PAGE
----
I wanted to show you some live pinks in my garden, before they “went by.” I almost missed them; we had an obnoxious heat wave here last week which shortened their bloom time as well as my ambition to take pictures of them. Yesterday was cool and lovely, though, so here we are.
First a clump of pale pinks in situ. In the 1627 English Village these are also called gilloflowers or gillyflowers, soft “g”, so of course they’re my favorite. They have a wonderful spicy scent. They don’t last long as cut flowers, though.
I checked the Oxford English Dictionary Online and a facsimile of the 1633 edition of John Gerard’s Herbal looking for some information on pink the color, pink the flower, and carnations. According to the OED “pink” meant a small boat and a small fish before it meant the color between red and white. Interestingly, though, the earliest reference to pink as a color had to do with a yellow color, not what we call pink now: 1634 H. Peacham “your principall yellow be these – Orpiment, Masticot, Saffron, Pinke Yellow, Oker de Luce, Umber.
The OED’s first reference to pink as the color between red and white is in 1669. Of course the OED isn’t infallible, and they’re recording the first use in writing not in conversation.
As early as the 1500s pink meant a decorative hole, cut or slash in a garment. Sometimes a different color of cloth showed through the pinks. Remember pinking shears? Which were so much more used before sergers became common.
That kind of pink, like pinking shears, is how the edge of the petals of these flowers look, which is probably why they were called pinks rather than that they were the color we now call pink. Every time I try to connect the dots in words between the jagged edges of the flowers, their color, and the color between pink and red it is a hopeless muddle. But I’m betting you know what I mean.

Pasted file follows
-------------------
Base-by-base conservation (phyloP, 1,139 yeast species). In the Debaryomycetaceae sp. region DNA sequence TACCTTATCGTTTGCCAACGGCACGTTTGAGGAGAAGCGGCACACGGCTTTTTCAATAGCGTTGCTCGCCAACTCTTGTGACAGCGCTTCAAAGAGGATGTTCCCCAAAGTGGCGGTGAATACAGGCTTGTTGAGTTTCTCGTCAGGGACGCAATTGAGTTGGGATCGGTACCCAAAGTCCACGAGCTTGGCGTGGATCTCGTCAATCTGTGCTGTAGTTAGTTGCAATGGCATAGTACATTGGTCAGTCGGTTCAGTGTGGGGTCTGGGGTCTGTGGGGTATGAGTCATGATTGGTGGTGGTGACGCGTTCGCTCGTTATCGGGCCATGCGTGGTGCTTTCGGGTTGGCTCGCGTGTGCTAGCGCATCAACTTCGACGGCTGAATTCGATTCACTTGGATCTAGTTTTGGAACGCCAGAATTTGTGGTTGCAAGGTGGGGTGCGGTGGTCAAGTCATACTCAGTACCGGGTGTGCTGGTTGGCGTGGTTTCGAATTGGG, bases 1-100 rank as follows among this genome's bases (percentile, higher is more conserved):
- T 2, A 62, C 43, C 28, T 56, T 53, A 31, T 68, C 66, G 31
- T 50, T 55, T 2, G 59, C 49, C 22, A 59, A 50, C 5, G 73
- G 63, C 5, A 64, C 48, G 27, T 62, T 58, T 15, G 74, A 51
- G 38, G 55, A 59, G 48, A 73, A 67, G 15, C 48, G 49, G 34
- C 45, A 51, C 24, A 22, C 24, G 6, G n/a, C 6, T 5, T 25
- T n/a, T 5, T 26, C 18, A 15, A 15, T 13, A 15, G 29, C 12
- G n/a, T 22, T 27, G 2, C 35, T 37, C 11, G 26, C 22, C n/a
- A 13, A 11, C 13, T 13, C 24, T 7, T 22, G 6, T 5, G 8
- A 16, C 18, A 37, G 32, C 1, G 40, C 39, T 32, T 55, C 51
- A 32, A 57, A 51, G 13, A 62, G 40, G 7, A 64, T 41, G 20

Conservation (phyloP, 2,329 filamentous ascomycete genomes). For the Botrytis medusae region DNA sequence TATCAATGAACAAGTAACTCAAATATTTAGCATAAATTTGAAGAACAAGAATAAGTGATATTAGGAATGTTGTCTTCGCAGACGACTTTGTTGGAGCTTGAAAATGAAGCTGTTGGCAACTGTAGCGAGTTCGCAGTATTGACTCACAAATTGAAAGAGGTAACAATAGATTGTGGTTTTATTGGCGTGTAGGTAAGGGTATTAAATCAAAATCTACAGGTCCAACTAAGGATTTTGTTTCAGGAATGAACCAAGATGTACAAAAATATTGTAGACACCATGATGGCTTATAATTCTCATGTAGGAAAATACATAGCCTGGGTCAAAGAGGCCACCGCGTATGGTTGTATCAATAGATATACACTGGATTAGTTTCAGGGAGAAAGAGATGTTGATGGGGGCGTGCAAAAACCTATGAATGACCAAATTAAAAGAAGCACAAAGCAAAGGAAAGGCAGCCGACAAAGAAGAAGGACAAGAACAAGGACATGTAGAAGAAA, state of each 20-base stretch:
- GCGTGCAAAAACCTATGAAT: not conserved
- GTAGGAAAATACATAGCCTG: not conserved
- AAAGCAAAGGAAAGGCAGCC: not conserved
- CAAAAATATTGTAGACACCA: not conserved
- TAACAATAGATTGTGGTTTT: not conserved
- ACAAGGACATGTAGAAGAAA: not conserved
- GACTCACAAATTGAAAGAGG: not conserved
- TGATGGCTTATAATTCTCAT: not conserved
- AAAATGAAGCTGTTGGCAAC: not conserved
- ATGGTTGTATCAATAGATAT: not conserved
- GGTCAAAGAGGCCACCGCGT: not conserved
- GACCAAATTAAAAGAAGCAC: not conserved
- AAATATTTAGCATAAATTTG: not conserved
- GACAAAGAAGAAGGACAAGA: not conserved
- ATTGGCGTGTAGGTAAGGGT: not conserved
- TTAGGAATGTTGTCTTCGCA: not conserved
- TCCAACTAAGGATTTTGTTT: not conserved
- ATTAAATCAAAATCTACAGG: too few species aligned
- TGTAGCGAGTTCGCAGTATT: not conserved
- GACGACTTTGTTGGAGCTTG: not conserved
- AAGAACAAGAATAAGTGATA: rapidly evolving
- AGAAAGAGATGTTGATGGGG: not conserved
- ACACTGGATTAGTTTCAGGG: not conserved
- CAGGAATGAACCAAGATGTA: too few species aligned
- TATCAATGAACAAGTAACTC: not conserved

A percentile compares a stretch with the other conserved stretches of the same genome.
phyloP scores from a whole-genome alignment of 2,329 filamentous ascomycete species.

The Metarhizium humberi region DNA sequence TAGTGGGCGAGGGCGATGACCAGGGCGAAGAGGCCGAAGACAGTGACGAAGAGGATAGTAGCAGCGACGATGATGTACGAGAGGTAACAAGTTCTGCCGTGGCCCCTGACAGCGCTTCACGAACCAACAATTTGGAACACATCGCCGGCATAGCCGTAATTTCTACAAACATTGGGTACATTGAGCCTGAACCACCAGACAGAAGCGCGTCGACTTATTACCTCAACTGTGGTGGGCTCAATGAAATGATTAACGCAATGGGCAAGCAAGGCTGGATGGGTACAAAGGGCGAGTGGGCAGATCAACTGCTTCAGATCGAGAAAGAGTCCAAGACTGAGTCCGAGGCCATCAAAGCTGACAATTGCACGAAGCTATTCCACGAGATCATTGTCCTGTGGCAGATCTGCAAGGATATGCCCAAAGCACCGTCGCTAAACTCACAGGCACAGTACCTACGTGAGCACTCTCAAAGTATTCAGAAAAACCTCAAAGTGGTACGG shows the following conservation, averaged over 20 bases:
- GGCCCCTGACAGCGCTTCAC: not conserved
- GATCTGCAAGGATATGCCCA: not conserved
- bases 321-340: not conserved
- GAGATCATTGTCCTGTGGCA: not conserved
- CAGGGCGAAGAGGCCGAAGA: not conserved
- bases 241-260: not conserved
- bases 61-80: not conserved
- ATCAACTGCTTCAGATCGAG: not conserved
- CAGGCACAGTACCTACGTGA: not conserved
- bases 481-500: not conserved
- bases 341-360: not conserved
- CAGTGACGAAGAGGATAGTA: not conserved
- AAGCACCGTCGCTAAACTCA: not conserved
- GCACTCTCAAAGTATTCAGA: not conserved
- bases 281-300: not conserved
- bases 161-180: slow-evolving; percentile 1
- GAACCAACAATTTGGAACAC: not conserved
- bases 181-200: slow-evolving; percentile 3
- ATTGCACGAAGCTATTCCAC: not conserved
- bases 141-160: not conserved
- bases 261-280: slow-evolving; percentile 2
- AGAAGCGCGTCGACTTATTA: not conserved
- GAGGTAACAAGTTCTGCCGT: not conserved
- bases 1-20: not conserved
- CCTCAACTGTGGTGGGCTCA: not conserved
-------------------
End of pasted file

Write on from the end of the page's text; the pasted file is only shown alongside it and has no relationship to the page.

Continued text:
Anyway, Gerard in 1633 has an entry called “of Clove Gillofloures” and a separate one called “Of Pinks, or wilde Gillofloures”. He’s got an illustration of the “great double carnation” under the first heading, along with the double clove gilloflower, the white carnation, the blue or deep purple gilloflower and the single gilloflower or Pinke. Under the second entry he’s got illustrations called single purple pinks, single red pinks, white jagged pinks and several more: purple, white, wild, dwarf, mountain, and leafless.
My garden has a second variety with a dark red stripe at the base of the petal. These ones really put me in mind of the stitched pink on our jacket. I got both plants from the Plimoth Plantation horticulture department’s spring plant sale a few years ago. The horticulture department (as you might expect) specializes in rare and heirloom varieties. Nowadays pinks belong to the dianthus family. And that’s probably more than you wanted to hear about pink!